This will create a grid directory. Since we are going to install the Grid in silent mode, we need a response file. The response file will provide instructions to the installer program on how we want Oracle 11.2.0.3 Grid configured.

Change into the grid directory and launch the runInstaller script as follows:

[oracle@localhost grid]$ ./runInstaller -silent -force -responseFile $HOME/grid.rsp
Starting Oracle Universal Installer...

Checking Temp space: must be greater than 120 MB.   Actual 50568 MB    Passed
Checking swap space: must be greater than 150 MB.   Actual 4031 MB    Passed
Preparing to launch Oracle Universal Installer from /tmp/OraInstall2013-01-10_08-16-23AM. Please wait ...[oracle@localhost grid]$ You can find the log of this install session at:
 /u01/app/oraInventory/logs/installActions2013-01-10_08-16-23AM.log
The installation of Oracle Grid Infrastructure was successful.
Please check '/u01/app/oraInventory/logs/silentInstall2013-01-10_08-16-23AM.log' for more details.

As a root user, execute the following script(s):
	1. /u01/app/oraInventory/orainstRoot.sh
	2. /u01/app/11.2.0/grid/root.sh


Successfully Setup Software.

[oracle@localhost grid]$

 
At the conclusion of the install, we will need to log in as root as execute the two scripts shown.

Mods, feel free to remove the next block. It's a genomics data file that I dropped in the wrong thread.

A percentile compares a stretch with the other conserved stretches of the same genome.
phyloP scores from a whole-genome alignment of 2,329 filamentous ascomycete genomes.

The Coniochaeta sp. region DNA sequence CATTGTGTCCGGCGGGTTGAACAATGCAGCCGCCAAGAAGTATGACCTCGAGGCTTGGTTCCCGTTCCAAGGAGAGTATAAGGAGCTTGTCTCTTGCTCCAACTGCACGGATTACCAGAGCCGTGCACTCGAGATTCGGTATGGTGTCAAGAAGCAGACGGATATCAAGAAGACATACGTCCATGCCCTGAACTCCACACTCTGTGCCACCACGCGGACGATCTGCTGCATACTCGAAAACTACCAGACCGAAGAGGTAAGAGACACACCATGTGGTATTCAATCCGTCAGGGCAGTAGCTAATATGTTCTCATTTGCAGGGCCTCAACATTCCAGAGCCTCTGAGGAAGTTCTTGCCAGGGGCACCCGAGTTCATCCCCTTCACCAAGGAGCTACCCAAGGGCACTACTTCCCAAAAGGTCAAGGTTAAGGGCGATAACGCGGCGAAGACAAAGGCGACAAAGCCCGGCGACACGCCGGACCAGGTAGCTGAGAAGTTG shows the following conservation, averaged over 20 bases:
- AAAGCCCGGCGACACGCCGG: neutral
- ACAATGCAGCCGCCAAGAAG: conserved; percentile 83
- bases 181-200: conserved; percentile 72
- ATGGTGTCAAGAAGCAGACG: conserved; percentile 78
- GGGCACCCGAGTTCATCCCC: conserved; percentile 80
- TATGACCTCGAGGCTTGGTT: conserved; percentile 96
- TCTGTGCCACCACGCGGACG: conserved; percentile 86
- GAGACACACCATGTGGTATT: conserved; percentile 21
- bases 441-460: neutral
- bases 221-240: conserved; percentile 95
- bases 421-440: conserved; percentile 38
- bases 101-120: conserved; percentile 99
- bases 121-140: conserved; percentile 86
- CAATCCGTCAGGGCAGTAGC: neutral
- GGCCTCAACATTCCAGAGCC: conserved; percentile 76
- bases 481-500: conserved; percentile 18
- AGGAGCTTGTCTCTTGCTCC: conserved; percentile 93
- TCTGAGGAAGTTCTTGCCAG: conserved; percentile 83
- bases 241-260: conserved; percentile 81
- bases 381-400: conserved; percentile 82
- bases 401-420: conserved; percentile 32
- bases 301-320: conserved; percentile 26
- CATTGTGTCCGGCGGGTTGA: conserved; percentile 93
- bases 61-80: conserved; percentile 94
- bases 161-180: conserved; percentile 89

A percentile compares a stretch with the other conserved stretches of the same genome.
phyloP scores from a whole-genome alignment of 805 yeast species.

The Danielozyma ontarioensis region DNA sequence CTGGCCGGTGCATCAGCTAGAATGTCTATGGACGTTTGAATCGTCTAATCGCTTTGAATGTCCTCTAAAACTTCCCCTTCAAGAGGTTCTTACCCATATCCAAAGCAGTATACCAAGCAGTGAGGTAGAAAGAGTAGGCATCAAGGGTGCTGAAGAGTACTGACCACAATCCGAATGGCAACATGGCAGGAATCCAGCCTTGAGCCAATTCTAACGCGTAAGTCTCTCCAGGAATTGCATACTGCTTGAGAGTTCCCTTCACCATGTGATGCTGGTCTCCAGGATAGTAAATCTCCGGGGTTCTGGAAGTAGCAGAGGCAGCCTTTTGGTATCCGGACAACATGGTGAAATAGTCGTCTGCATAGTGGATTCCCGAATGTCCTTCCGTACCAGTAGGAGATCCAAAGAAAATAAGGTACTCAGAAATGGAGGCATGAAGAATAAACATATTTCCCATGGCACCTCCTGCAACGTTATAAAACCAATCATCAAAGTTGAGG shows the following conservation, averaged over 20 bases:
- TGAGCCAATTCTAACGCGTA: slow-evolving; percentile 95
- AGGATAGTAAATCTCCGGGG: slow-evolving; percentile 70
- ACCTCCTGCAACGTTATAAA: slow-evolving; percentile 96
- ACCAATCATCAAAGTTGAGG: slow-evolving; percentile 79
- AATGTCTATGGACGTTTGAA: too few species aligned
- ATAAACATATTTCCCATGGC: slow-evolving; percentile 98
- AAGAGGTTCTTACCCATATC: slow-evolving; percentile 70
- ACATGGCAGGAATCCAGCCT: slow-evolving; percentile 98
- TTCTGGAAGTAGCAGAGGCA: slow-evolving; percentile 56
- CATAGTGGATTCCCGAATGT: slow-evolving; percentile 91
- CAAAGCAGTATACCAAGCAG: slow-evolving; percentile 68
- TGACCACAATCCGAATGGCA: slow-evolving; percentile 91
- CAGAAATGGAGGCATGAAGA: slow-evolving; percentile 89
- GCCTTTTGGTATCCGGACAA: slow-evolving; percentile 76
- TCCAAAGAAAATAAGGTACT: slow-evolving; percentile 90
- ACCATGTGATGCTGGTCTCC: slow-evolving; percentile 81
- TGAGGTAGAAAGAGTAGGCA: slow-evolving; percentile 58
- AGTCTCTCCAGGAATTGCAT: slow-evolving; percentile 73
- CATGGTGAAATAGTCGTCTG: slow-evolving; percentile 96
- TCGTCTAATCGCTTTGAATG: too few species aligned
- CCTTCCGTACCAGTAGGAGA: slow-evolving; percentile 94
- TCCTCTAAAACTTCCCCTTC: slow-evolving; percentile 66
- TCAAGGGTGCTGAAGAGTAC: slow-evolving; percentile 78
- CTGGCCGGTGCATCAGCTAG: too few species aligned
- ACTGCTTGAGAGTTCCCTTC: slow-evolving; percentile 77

Note that in my response file I have selected to install only the software, and not create a Grid infrastructure by setting the following option:

oracle.install.option=CRS_SWONLY

 
Other important directives in the response file include:

INVENTORY_LOCATION=/u01/app/oraInventory
ORACLE_BASE=/u01/app/oracle
ORACLE_HOME=/u01/app/11.2.0/grid

 

The interested DBA should examine the grid response file in detail before selecting this method of install, and be comfortable with all the directives being used.

My complete grid.rsp file can be found here: grid.rsp. WordPress does not allow straight text files to be uploaded, so the extension is DOC, although it is a raw ASCII text file.

 

Part VII – Install Database.

Time Required: 5 mins.

Next we will install the Database home.

For Oracle 11.2.0.3 this means unzipping files p10404530_112030_platform_1of7.zip and p10404530_112030_platform_2of7.zip. Note these should be unzipped into the same directory, and not separate directories as was the case in older releases.